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Offshore drilling has been a hot topic for some time now. As the discovery of newer onshore resources dwindles, oil exploration and production companies are turning to more challenging regions in search of black gold.
These companies are shifting their focus to regions that weren't being widely considered until a just few years back. But offshore drilling has since become more competitive, with drillers venturing into deeper waters and ultra-deep shelves and achieving outstanding results. Looking ahead, the prospects of ultra-deepwater drilling look promising, as potentially recoverable oil is on the order of billions of barrels.
A sector that hasn't attracted attention
While most of us are aware of drilling contractors and production companies such as SeaDrill (NYSE: SDRL ) and Petrobras (NYSE: PBR ) , the engineering, construction, procurement and installation (ECPI) segment, too, happens to be a vital cog in the wheel. Deepwater drilling is made possible by companies that design, construct, and install the complex equipment used for the purpose, and investors should take a look at these companies as well. McDermott International (NYSE: MDR ) is one that holds a lot of promise.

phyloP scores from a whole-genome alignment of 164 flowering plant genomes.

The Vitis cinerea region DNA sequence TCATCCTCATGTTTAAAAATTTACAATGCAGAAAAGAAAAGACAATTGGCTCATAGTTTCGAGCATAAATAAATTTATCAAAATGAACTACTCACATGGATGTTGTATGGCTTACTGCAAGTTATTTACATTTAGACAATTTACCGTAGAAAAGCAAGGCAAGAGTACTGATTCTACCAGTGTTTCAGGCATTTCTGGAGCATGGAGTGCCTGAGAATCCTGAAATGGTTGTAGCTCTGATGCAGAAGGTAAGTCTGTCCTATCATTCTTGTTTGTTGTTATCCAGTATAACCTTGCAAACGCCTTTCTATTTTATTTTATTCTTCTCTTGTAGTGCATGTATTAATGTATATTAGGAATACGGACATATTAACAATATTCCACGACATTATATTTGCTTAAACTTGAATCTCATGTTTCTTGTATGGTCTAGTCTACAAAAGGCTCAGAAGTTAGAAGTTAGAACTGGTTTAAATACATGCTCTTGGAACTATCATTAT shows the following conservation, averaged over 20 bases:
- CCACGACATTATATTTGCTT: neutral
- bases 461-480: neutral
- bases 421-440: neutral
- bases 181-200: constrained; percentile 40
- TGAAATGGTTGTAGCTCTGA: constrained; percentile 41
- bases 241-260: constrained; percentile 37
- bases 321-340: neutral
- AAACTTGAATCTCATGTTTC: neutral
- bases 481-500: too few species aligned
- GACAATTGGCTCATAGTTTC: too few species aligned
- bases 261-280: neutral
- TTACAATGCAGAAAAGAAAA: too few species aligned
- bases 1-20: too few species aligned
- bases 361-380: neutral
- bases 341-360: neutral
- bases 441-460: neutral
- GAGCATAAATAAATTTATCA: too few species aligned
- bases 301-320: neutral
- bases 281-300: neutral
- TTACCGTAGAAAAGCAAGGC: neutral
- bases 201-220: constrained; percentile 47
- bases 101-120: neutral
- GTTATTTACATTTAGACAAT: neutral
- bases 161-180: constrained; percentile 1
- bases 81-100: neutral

McDermott provides offshore drilling solutions from start to finish, including sophisticated production facilities -- both fixed and floating -- along with other subsea systems. With drillers and E&P companies ready to go to the ends of the earth to dig out oil, production infrastructure systems won't go out of style anytime soon. To the contrary, with the technological advancements taking place, demand for these systems will only shoot up. The numbers bear it out.
The next 10 years hold the key
Total backlog for McDermott at the end of the first quarter stood at $5.8 billion, a solid 50% jump from $3.9 billion at the end of 2011. The Asia-Pacific segment looks especially lucrative, where backlog doubled to $3.7 billion in the same period. That's no surprise given the focus on offshore drilling in Australia, Indonesia, Vietnam, Malaysia, and Thailand. Independent research data indicates that EPCI capital expenditures are forecasted to be around $450 billion between 2011 and 2016.
From a financial standpoint, margins did shrink over the past five years. But I think that has more to do with restructuring and the overall increase in costs in the industry. After all, these technologically complex systems don't come cheap. I'm betting on prolonged demand for these facilities. Projects in India and the Asia-Pacific region are picking up, and so are backlog orders. McDermott's cash position looks attractive as well. Unlevered free cash flow turned positive after the first quarter, to the tune of $241 million for the trailing-12-month period. Again, this is not a surprise to me.
Foolish bottom line
In the past 12 months, the market has beaten down this stock by 42% as the company divested unwanted assets. Now if you go through its financial statements and operations, a promising picture emerges. McDermott has been turning around since the turn of the year, and investors should keep an eye on it. To help you stay up to speed on the top news and analysis on McDermott International, add the company to your free personalized Watchlist. And if you're looking for more ideas, The Motley Fool has created a new special oil report titled "3 Stocks for $100 Oil," which you can download today, absolutely free.